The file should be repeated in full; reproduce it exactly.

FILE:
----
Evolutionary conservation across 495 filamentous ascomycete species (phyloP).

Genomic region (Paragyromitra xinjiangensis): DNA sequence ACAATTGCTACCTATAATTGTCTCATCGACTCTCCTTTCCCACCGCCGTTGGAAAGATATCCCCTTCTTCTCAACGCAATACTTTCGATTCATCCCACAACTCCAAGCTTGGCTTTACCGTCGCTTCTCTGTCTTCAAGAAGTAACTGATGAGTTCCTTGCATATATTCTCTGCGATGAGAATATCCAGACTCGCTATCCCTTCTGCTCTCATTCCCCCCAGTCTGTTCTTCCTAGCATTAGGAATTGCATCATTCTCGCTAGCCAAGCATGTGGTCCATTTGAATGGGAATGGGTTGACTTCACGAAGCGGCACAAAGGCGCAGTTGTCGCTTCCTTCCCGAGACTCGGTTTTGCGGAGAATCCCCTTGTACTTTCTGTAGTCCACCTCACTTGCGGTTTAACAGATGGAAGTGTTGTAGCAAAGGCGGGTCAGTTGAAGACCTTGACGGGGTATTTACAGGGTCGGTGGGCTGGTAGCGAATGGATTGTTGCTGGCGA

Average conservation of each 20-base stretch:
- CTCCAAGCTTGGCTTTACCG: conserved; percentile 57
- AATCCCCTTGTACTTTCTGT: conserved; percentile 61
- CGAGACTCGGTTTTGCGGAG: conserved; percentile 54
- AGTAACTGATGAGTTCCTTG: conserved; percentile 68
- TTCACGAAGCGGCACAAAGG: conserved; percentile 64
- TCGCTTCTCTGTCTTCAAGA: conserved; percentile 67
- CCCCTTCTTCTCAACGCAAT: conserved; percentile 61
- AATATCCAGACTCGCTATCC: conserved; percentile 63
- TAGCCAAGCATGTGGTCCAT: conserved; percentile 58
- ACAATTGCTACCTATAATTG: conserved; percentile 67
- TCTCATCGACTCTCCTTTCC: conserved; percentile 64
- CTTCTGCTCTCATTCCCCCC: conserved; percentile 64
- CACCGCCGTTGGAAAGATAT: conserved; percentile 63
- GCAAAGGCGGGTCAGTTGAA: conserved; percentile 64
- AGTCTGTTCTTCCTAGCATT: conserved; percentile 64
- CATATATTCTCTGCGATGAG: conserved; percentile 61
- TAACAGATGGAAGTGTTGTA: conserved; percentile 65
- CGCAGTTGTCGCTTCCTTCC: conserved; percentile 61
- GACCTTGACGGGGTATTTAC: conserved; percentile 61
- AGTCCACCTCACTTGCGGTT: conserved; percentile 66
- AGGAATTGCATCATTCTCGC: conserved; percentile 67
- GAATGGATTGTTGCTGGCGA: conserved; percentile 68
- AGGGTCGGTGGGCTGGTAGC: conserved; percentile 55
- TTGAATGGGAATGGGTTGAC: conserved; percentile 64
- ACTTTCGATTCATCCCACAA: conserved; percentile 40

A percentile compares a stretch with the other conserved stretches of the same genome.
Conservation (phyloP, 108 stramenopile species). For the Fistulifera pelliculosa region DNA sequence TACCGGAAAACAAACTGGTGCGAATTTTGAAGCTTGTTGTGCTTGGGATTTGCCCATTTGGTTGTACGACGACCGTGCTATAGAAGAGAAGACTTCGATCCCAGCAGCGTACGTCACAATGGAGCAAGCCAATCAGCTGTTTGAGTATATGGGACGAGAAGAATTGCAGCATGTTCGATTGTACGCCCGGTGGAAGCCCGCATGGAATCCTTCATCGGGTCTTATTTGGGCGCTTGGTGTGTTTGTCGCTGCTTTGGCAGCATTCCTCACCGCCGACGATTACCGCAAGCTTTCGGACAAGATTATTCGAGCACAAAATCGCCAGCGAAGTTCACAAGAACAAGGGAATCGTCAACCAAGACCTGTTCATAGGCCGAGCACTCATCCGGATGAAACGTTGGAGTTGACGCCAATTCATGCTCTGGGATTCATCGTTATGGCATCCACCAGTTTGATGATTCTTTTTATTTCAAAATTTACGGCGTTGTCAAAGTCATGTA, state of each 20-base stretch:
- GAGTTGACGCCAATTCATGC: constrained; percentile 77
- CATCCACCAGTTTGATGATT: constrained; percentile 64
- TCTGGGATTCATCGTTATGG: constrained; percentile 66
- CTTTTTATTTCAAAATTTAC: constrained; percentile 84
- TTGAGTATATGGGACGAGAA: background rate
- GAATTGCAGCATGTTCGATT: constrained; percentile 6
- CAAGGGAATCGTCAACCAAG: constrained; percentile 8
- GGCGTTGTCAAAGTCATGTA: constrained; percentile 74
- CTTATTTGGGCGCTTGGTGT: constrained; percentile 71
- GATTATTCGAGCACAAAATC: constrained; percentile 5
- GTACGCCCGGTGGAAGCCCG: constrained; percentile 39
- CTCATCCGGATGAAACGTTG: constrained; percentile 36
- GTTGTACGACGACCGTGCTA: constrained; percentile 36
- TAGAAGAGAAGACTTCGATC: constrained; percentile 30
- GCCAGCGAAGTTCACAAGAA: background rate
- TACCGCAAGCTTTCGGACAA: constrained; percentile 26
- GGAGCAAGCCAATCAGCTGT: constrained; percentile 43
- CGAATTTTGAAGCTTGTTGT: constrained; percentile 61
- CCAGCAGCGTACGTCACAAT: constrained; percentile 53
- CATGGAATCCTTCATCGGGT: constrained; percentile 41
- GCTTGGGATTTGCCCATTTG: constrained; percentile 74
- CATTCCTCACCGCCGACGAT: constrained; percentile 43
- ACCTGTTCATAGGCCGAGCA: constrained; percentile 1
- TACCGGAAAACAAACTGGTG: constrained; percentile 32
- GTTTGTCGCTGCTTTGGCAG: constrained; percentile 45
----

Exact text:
Evolutionary conservation across 495 filamentous ascomycete species (phyloP).

Genomic region (Paragyromitra xinjiangensis): DNA sequence ACAATTGCTACCTATAATTGTCTCATCGACTCTCCTTTCCCACCGCCGTTGGAAAGATATCCCCTTCTTCTCAACGCAATACTTTCGATTCATCCCACAACTCCAAGCTTGGCTTTACCGTCGCTTCTCTGTCTTCAAGAAGTAACTGATGAGTTCCTTGCATATATTCTCTGCGATGAGAATATCCAGACTCGCTATCCCTTCTGCTCTCATTCCCCCCAGTCTGTTCTTCCTAGCATTAGGAATTGCATCATTCTCGCTAGCCAAGCATGTGGTCCATTTGAATGGGAATGGGTTGACTTCACGAAGCGGCACAAAGGCGCAGTTGTCGCTTCCTTCCCGAGACTCGGTTTTGCGGAGAATCCCCTTGTACTTTCTGTAGTCCACCTCACTTGCGGTTTAACAGATGGAAGTGTTGTAGCAAAGGCGGGTCAGTTGAAGACCTTGACGGGGTATTTACAGGGTCGGTGGGCTGGTAGCGAATGGATTGTTGCTGGCGA

Average conservation of each 20-base stretch:
- CTCCAAGCTTGGCTTTACCG: conserved; percentile 57
- AATCCCCTTGTACTTTCTGT: conserved; percentile 61
- CGAGACTCGGTTTTGCGGAG: conserved; percentile 54
- AGTAACTGATGAGTTCCTTG: conserved; percentile 68
- TTCACGAAGCGGCACAAAGG: conserved; percentile 64
- TCGCTTCTCTGTCTTCAAGA: conserved; percentile 67
- CCCCTTCTTCTCAACGCAAT: conserved; percentile 61
- AATATCCAGACTCGCTATCC: conserved; percentile 63
- TAGCCAAGCATGTGGTCCAT: conserved; percentile 58
- ACAATTGCTACCTATAATTG: conserved; percentile 67
- TCTCATCGACTCTCCTTTCC: conserved; percentile 64
- CTTCTGCTCTCATTCCCCCC: conserved; percentile 64
- CACCGCCGTTGGAAAGATAT: conserved; percentile 63
- GCAAAGGCGGGTCAGTTGAA: conserved; percentile 64
- AGTCTGTTCTTCCTAGCATT: conserved; percentile 64
- CATATATTCTCTGCGATGAG: conserved; percentile 61
- TAACAGATGGAAGTGTTGTA: conserved; percentile 65
- CGCAGTTGTCGCTTCCTTCC: conserved; percentile 61
- GACCTTGACGGGGTATTTAC: conserved; percentile 61
- AGTCCACCTCACTTGCGGTT: conserved; percentile 66
- AGGAATTGCATCATTCTCGC: conserved; percentile 67
- GAATGGATTGTTGCTGGCGA: conserved; percentile 68
- AGGGTCGGTGGGCTGGTAGC: conserved; percentile 55
- TTGAATGGGAATGGGTTGAC: conserved; percentile 64
- ACTTTCGATTCATCCCACAA: conserved; percentile 40

A percentile compares a stretch with the other conserved stretches of the same genome.
Conservation (phyloP, 108 stramenopile species). For the Fistulifera pelliculosa region DNA sequence TACCGGAAAACAAACTGGTGCGAATTTTGAAGCTTGTTGTGCTTGGGATTTGCCCATTTGGTTGTACGACGACCGTGCTATAGAAGAGAAGACTTCGATCCCAGCAGCGTACGTCACAATGGAGCAAGCCAATCAGCTGTTTGAGTATATGGGACGAGAAGAATTGCAGCATGTTCGATTGTACGCCCGGTGGAAGCCCGCATGGAATCCTTCATCGGGTCTTATTTGGGCGCTTGGTGTGTTTGTCGCTGCTTTGGCAGCATTCCTCACCGCCGACGATTACCGCAAGCTTTCGGACAAGATTATTCGAGCACAAAATCGCCAGCGAAGTTCACAAGAACAAGGGAATCGTCAACCAAGACCTGTTCATAGGCCGAGCACTCATCCGGATGAAACGTTGGAGTTGACGCCAATTCATGCTCTGGGATTCATCGTTATGGCATCCACCAGTTTGATGATTCTTTTTATTTCAAAATTTACGGCGTTGTCAAAGTCATGTA, state of each 20-base stretch:
- GAGTTGACGCCAATTCATGC: constrained; percentile 77
- CATCCACCAGTTTGATGATT: constrained; percentile 64
- TCTGGGATTCATCGTTATGG: constrained; percentile 66
- CTTTTTATTTCAAAATTTAC: constrained; percentile 84
- TTGAGTATATGGGACGAGAA: background rate
- GAATTGCAGCATGTTCGATT: constrained; percentile 6
- CAAGGGAATCGTCAACCAAG: constrained; percentile 8
- GGCGTTGTCAAAGTCATGTA: constrained; percentile 74
- CTTATTTGGGCGCTTGGTGT: constrained; percentile 71
- GATTATTCGAGCACAAAATC: constrained; percentile 5
- GTACGCCCGGTGGAAGCCCG: constrained; percentile 39
- CTCATCCGGATGAAACGTTG: constrained; percentile 36
- GTTGTACGACGACCGTGCTA: constrained; percentile 36
- TAGAAGAGAAGACTTCGATC: constrained; percentile 30
- GCCAGCGAAGTTCACAAGAA: background rate
- TACCGCAAGCTTTCGGACAA: constrained; percentile 26
- GGAGCAAGCCAATCAGCTGT: constrained; percentile 43
- CGAATTTTGAAGCTTGTTGT: constrained; percentile 61
- CCAGCAGCGTACGTCACAAT: constrained; percentile 53
- CATGGAATCCTTCATCGGGT: constrained; percentile 41
- GCTTGGGATTTGCCCATTTG: constrained; percentile 74
- CATTCCTCACCGCCGACGAT: constrained; percentile 43
- ACCTGTTCATAGGCCGAGCA: constrained; percentile 1
- TACCGGAAAACAAACTGGTG: constrained; percentile 32
- GTTTGTCGCTGCTTTGGCAG: constrained; percentile 45